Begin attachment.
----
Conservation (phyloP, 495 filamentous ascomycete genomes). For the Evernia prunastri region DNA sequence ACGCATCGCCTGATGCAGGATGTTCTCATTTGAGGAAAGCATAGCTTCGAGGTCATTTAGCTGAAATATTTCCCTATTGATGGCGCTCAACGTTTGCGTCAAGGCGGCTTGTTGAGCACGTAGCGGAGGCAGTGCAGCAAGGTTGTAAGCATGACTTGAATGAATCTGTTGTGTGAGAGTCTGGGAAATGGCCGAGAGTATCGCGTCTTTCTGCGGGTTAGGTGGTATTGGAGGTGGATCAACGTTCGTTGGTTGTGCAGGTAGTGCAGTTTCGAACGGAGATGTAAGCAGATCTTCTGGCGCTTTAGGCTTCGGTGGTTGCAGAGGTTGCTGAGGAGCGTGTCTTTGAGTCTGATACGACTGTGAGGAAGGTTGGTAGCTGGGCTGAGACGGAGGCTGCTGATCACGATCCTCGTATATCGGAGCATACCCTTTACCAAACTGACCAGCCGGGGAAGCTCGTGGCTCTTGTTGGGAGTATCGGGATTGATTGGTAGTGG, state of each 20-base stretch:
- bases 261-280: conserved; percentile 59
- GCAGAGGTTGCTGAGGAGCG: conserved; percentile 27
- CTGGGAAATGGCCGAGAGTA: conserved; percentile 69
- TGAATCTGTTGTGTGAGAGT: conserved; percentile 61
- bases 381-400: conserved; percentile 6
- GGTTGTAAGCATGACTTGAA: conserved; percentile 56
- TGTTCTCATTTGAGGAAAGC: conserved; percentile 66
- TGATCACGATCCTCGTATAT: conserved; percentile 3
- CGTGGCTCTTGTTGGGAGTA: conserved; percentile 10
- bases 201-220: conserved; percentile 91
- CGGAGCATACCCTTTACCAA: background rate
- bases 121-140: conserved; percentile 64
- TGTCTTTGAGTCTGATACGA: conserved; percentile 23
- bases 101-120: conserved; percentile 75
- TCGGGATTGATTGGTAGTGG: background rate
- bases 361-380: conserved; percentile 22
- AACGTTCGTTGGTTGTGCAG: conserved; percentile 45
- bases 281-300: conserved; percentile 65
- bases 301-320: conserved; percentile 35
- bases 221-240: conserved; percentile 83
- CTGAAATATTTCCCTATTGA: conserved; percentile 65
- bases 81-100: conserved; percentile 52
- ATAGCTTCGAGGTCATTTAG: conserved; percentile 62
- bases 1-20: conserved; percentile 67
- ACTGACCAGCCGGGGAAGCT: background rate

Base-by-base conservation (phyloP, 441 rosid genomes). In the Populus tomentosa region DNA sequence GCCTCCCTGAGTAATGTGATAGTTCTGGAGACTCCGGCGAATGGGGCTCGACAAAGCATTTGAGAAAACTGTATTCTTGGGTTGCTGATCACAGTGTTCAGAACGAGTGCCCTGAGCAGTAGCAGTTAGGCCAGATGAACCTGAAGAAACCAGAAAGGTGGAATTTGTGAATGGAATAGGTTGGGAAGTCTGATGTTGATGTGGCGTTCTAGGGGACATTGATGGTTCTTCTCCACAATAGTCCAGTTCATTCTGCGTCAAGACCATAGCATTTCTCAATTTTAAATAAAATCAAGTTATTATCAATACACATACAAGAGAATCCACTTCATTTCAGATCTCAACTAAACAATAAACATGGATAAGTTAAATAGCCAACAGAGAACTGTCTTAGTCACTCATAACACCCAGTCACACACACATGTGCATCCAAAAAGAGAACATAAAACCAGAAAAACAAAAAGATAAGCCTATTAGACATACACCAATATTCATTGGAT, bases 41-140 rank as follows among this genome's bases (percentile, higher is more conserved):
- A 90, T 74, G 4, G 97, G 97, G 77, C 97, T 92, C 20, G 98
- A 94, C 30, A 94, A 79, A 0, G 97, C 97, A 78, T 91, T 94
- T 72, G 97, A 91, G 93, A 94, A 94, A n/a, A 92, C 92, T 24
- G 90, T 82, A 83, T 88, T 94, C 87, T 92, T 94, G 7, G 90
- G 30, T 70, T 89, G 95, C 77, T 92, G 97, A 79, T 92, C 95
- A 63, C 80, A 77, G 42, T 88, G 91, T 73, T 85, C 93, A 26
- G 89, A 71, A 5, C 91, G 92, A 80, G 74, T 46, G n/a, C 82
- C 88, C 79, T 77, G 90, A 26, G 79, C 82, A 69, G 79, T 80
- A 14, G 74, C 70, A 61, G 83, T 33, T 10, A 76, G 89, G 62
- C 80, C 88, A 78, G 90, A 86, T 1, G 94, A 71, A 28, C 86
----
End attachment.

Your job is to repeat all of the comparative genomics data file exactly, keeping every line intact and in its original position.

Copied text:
Conservation (phyloP, 495 filamentous ascomycete genomes). For the Evernia prunastri region DNA sequence ACGCATCGCCTGATGCAGGATGTTCTCATTTGAGGAAAGCATAGCTTCGAGGTCATTTAGCTGAAATATTTCCCTATTGATGGCGCTCAACGTTTGCGTCAAGGCGGCTTGTTGAGCACGTAGCGGAGGCAGTGCAGCAAGGTTGTAAGCATGACTTGAATGAATCTGTTGTGTGAGAGTCTGGGAAATGGCCGAGAGTATCGCGTCTTTCTGCGGGTTAGGTGGTATTGGAGGTGGATCAACGTTCGTTGGTTGTGCAGGTAGTGCAGTTTCGAACGGAGATGTAAGCAGATCTTCTGGCGCTTTAGGCTTCGGTGGTTGCAGAGGTTGCTGAGGAGCGTGTCTTTGAGTCTGATACGACTGTGAGGAAGGTTGGTAGCTGGGCTGAGACGGAGGCTGCTGATCACGATCCTCGTATATCGGAGCATACCCTTTACCAAACTGACCAGCCGGGGAAGCTCGTGGCTCTTGTTGGGAGTATCGGGATTGATTGGTAGTGG, state of each 20-base stretch:
- bases 261-280: conserved; percentile 59
- GCAGAGGTTGCTGAGGAGCG: conserved; percentile 27
- CTGGGAAATGGCCGAGAGTA: conserved; percentile 69
- TGAATCTGTTGTGTGAGAGT: conserved; percentile 61
- bases 381-400: conserved; percentile 6
- GGTTGTAAGCATGACTTGAA: conserved; percentile 56
- TGTTCTCATTTGAGGAAAGC: conserved; percentile 66
- TGATCACGATCCTCGTATAT: conserved; percentile 3
- CGTGGCTCTTGTTGGGAGTA: conserved; percentile 10
- bases 201-220: conserved; percentile 91
- CGGAGCATACCCTTTACCAA: background rate
- bases 121-140: conserved; percentile 64
- TGTCTTTGAGTCTGATACGA: conserved; percentile 23
- bases 101-120: conserved; percentile 75
- TCGGGATTGATTGGTAGTGG: background rate
- bases 361-380: conserved; percentile 22
- AACGTTCGTTGGTTGTGCAG: conserved; percentile 45
- bases 281-300: conserved; percentile 65
- bases 301-320: conserved; percentile 35
- bases 221-240: conserved; percentile 83
- CTGAAATATTTCCCTATTGA: conserved; percentile 65
- bases 81-100: conserved; percentile 52
- ATAGCTTCGAGGTCATTTAG: conserved; percentile 62
- bases 1-20: conserved; percentile 67
- ACTGACCAGCCGGGGAAGCT: background rate

Base-by-base conservation (phyloP, 441 rosid genomes). In the Populus tomentosa region DNA sequence GCCTCCCTGAGTAATGTGATAGTTCTGGAGACTCCGGCGAATGGGGCTCGACAAAGCATTTGAGAAAACTGTATTCTTGGGTTGCTGATCACAGTGTTCAGAACGAGTGCCCTGAGCAGTAGCAGTTAGGCCAGATGAACCTGAAGAAACCAGAAAGGTGGAATTTGTGAATGGAATAGGTTGGGAAGTCTGATGTTGATGTGGCGTTCTAGGGGACATTGATGGTTCTTCTCCACAATAGTCCAGTTCATTCTGCGTCAAGACCATAGCATTTCTCAATTTTAAATAAAATCAAGTTATTATCAATACACATACAAGAGAATCCACTTCATTTCAGATCTCAACTAAACAATAAACATGGATAAGTTAAATAGCCAACAGAGAACTGTCTTAGTCACTCATAACACCCAGTCACACACACATGTGCATCCAAAAAGAGAACATAAAACCAGAAAAACAAAAAGATAAGCCTATTAGACATACACCAATATTCATTGGAT, bases 41-140 rank as follows among this genome's bases (percentile, higher is more conserved):
- A 90, T 74, G 4, G 97, G 97, G 77, C 97, T 92, C 20, G 98
- A 94, C 30, A 94, A 79, A 0, G 97, C 97, A 78, T 91, T 94
- T 72, G 97, A 91, G 93, A 94, A 94, A n/a, A 92, C 92, T 24
- G 90, T 82, A 83, T 88, T 94, C 87, T 92, T 94, G 7, G 90
- G 30, T 70, T 89, G 95, C 77, T 92, G 97, A 79, T 92, C 95
- A 63, C 80, A 77, G 42, T 88, G 91, T 73, T 85, C 93, A 26
- G 89, A 71, A 5, C 91, G 92, A 80, G 74, T 46, G n/a, C 82
- C 88, C 79, T 77, G 90, A 26, G 79, C 82, A 69, G 79, T 80
- A 14, G 74, C 70, A 61, G 83, T 33, T 10, A 76, G 89, G 62
- C 80, C 88, A 78, G 90, A 86, T 1, G 94, A 71, A 28, C 86